The first days of a new progress coalition

The Progressive Coalition

The first days of the new government triggered much applause among political commentators. The highly confidential coalition negotiations, some surprising personnel changes, and the reflective start in pandemic response, including the achievement of the ambitious goal of 30 million vaccinations by the end of the year. New governments have often experienced a severe setback in the first few weeks. Many a state election has thus turned into a surprising reckoning with the ruling parties. Currently, however, the polls look very stable for the traffic light parties. What is the reason for this? And will it continue?

Unresolved conflicts and clarified roles

The three parties, SPD, Bündnis’90 | Die Grüne and FDP, understood that a coalition alliance based on tiny, joint compromises would not meet the demands and expectations of the German public and media and would quickly cause disappointment. That is why, for the first time, an attempt was made to take a different path and complement each other. In this way, each coalition partner should be able to fulfill its own role and achieve its priority goals. To this end, they want to put together a political progress alliance for a period of eight years. The Greens are promoting climate change and thus the energy transformation of the economy, industry, mobility and buildings, as close as possible to the 1.5 degree target, even if this will probably be missed with the present coalition agreement. The FDP sees itself as a driver of the digitization of administration, society and the economy. In addition, with Christian Lindner it will provide the man who wants to watch the money and limit debt. The SPD, on the other hand, can ensure that the social consequences of the various transformations do not organize new descents. By raising the minimum wage, regulating platform work, guaranteeing social security systems, and accompanying the transformation by providing qualifications and security for the employees affected, it also wants to ensure acceptance of these changes. The ministries were assigned according to these roles.

Nevertheless, many conflicts remain unresolved and are often only hinted at in the coalition agreement. Some conflicts will also overtake this coalition. The discussion about taxonomy showed this around the turn of the year. Obviously, the “Grünen” now gradually understand that they are entering a very conflict-laden political field and need more allies than just the climate movement. To deny Macron success around nuclear energy shortly before the French presidential elections was obviously out of the question for many Europeans. The German side, with its fight against natural gas but for Nord Stream II and against nuclear energy, had put itself on the defensive in terms of negotiations, almost isolating itself.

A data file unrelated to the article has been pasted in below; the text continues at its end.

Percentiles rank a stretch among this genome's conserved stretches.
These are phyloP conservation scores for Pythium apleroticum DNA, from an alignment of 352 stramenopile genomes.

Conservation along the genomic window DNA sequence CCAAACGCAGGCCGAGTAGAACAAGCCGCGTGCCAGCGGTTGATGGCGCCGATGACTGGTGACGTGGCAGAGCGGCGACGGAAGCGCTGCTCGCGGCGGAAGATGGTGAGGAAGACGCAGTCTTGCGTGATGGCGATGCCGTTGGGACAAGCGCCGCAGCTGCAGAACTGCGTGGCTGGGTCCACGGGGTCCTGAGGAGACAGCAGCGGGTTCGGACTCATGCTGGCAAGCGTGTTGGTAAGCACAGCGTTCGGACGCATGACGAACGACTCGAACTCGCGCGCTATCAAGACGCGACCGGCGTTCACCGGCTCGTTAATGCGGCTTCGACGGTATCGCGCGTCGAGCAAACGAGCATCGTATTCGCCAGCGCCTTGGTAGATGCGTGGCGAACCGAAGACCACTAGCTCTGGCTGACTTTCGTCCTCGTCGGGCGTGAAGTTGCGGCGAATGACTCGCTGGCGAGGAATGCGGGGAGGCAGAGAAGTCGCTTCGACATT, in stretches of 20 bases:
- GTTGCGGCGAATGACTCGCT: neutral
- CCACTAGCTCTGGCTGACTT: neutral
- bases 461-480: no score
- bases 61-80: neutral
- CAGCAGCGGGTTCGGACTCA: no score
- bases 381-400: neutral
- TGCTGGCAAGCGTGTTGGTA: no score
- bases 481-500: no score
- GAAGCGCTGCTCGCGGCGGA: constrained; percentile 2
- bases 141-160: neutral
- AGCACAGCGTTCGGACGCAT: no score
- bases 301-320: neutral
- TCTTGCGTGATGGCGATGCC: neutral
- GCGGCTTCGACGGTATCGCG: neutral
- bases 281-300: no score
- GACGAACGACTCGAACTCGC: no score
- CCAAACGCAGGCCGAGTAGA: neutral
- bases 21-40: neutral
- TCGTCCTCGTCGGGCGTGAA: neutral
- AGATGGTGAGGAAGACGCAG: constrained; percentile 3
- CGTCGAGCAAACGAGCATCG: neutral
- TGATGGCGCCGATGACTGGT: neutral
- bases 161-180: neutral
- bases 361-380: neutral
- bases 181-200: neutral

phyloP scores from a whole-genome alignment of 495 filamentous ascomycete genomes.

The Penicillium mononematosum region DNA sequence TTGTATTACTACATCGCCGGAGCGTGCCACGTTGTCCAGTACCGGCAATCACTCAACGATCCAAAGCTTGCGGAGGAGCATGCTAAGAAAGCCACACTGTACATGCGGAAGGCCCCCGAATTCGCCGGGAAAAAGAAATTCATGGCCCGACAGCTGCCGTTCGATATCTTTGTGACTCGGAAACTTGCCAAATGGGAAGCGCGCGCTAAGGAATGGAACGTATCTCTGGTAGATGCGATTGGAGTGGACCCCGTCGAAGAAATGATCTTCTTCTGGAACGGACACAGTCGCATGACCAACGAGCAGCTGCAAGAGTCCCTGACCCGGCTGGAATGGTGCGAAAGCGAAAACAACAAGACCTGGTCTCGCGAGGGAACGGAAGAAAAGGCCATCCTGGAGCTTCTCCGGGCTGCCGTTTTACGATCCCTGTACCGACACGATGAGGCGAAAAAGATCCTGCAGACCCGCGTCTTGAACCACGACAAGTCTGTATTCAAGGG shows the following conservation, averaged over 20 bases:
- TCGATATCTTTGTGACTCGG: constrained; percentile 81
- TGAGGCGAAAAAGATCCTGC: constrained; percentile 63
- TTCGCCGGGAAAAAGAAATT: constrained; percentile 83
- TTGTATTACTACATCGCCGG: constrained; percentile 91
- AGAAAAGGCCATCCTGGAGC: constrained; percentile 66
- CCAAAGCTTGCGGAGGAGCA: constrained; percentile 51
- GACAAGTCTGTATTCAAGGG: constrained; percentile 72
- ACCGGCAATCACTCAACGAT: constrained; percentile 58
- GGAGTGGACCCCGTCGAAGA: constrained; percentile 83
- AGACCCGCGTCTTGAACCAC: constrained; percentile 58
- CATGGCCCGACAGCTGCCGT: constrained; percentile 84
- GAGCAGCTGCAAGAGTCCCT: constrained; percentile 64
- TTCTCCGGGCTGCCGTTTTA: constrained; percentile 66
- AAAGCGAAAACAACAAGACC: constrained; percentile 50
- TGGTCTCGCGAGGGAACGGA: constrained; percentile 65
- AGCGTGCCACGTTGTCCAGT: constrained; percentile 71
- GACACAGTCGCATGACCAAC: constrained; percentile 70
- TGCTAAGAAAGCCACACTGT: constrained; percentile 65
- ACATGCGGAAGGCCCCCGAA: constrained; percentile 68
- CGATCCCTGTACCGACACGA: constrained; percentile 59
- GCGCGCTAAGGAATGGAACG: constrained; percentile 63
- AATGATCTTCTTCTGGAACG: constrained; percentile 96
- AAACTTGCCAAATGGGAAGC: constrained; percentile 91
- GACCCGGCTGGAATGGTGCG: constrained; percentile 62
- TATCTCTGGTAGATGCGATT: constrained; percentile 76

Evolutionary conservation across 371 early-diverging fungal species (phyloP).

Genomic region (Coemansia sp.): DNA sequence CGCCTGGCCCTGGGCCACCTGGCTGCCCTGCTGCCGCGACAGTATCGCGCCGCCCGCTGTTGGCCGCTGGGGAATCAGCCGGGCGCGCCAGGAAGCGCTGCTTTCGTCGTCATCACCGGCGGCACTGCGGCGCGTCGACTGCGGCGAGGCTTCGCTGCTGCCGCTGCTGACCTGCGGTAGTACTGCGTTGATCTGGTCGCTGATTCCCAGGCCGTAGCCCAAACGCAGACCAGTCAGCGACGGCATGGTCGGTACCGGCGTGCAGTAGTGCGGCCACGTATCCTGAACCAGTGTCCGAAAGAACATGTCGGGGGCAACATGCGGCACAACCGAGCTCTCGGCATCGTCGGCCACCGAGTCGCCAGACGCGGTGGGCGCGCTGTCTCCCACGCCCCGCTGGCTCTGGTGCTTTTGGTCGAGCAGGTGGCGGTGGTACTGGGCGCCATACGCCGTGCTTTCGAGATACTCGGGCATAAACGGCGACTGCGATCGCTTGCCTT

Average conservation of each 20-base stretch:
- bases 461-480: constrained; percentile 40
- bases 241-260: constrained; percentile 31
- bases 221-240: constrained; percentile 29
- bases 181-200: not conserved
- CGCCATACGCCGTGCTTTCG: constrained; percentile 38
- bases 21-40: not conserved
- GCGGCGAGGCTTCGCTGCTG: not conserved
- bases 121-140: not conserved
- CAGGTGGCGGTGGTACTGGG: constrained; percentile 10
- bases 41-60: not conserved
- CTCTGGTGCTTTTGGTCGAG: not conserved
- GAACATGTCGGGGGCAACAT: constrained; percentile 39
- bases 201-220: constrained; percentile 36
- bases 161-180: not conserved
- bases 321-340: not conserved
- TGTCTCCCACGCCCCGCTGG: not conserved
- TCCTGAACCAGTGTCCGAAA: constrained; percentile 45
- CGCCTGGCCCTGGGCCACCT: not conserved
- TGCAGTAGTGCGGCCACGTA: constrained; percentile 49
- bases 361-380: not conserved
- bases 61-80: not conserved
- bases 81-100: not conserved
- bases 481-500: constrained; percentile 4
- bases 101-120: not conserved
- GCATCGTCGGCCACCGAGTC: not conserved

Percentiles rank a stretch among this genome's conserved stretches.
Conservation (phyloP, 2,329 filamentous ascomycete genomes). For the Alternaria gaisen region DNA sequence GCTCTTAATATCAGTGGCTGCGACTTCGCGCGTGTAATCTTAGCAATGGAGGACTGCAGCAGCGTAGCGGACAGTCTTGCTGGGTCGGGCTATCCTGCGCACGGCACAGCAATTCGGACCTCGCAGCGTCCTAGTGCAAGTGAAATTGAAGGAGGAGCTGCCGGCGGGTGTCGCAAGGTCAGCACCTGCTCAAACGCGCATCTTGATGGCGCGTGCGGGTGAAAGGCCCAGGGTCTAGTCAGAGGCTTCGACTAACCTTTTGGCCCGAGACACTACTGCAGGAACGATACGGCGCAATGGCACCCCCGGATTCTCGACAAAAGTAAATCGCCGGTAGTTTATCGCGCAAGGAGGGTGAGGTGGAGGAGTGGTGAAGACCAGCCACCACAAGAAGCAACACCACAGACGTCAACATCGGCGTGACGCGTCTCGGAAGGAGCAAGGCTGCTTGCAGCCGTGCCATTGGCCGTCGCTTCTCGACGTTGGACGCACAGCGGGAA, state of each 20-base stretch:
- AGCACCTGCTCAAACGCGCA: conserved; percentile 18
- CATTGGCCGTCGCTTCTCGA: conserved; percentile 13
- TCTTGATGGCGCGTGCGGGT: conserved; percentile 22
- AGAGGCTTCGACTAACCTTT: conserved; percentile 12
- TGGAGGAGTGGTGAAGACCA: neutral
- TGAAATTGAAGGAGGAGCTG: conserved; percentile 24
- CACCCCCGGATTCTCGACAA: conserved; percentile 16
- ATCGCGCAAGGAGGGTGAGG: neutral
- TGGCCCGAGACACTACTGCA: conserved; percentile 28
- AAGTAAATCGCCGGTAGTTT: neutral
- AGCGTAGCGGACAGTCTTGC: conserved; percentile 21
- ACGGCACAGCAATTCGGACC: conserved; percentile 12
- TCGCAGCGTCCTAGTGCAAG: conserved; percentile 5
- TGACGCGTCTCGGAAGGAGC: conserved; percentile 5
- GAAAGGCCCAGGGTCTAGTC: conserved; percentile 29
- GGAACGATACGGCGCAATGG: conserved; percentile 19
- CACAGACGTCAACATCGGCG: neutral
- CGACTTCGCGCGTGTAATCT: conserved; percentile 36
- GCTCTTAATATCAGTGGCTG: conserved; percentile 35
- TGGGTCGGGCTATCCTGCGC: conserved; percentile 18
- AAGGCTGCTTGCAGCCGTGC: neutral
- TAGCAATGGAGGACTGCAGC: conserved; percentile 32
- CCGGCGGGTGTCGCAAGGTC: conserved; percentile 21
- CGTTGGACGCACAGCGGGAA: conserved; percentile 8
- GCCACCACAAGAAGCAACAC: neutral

Resolving conflicts – the sooner the better

A look at the coalition agreement reveals many more, far greater unresolved conflicts. A few examples will be touched on here.

Heat turnaround will ultimately raise the question of whether tenants will be confronted with significant additional costs or whether it will be possible to find collective, socially acceptable solutions. Mobility turnaround will have to resolve anew the conflict between people who are highly mobile in inner cities but increasingly living without cars and those who live in rural areas or rely on cars for their jobs. Even one of the German government’s first legislative proposals is intended to significantly speed up planning and approval processes in Germany. Anyone who wants to achieve this will have to decide anew the conflict between climate protection and nature and species conservation. Industry and unions will also be watching very closely to see who gets the support in the transformation. Are only the chemical and steel industries to receive the cost-effective green hydrogen or will a national hydrogen infrastructure emerge that reaches all sectors equally.

What also remains unclear is how the immense challenges, which came to light especially during the pandemic, are to be met for administrative modernization. The coalition partners have agreed on a “central digital budget” without specifying responsibilities and amounts. This will not be enough to enable federal administration in all parts of the country to move into the 21st century. Accordingly, the main task will be to seek dialog at an early stage and develop a joint roadmap for the federal, state and local governments to reconcile common standards and competencies. It is important to note that the projects cannot succeed without sufficient staff and can probably only be accomplished with an enormous increase in IT personnel and the largest continuing education offensive in the history of the Federal Republic.

These examples show that the path this coalition wants to take will be a difficult one. The most important course is to be set this year. A separate dialog is to secure this transformation process. We can be curious. Perhaps the discussion about taxonomy also represents an opportunity for this coalition because this symbolic conflict comes just in time to shake up the new government and ask itself which compromises, which alliances, which sequences of steps make sense in order to ultimately have enough supporters in business and society to be able to govern successfully for the next eight years.


Heiko Kretschmer

Geschäftsführer Johanssen + Kretschmer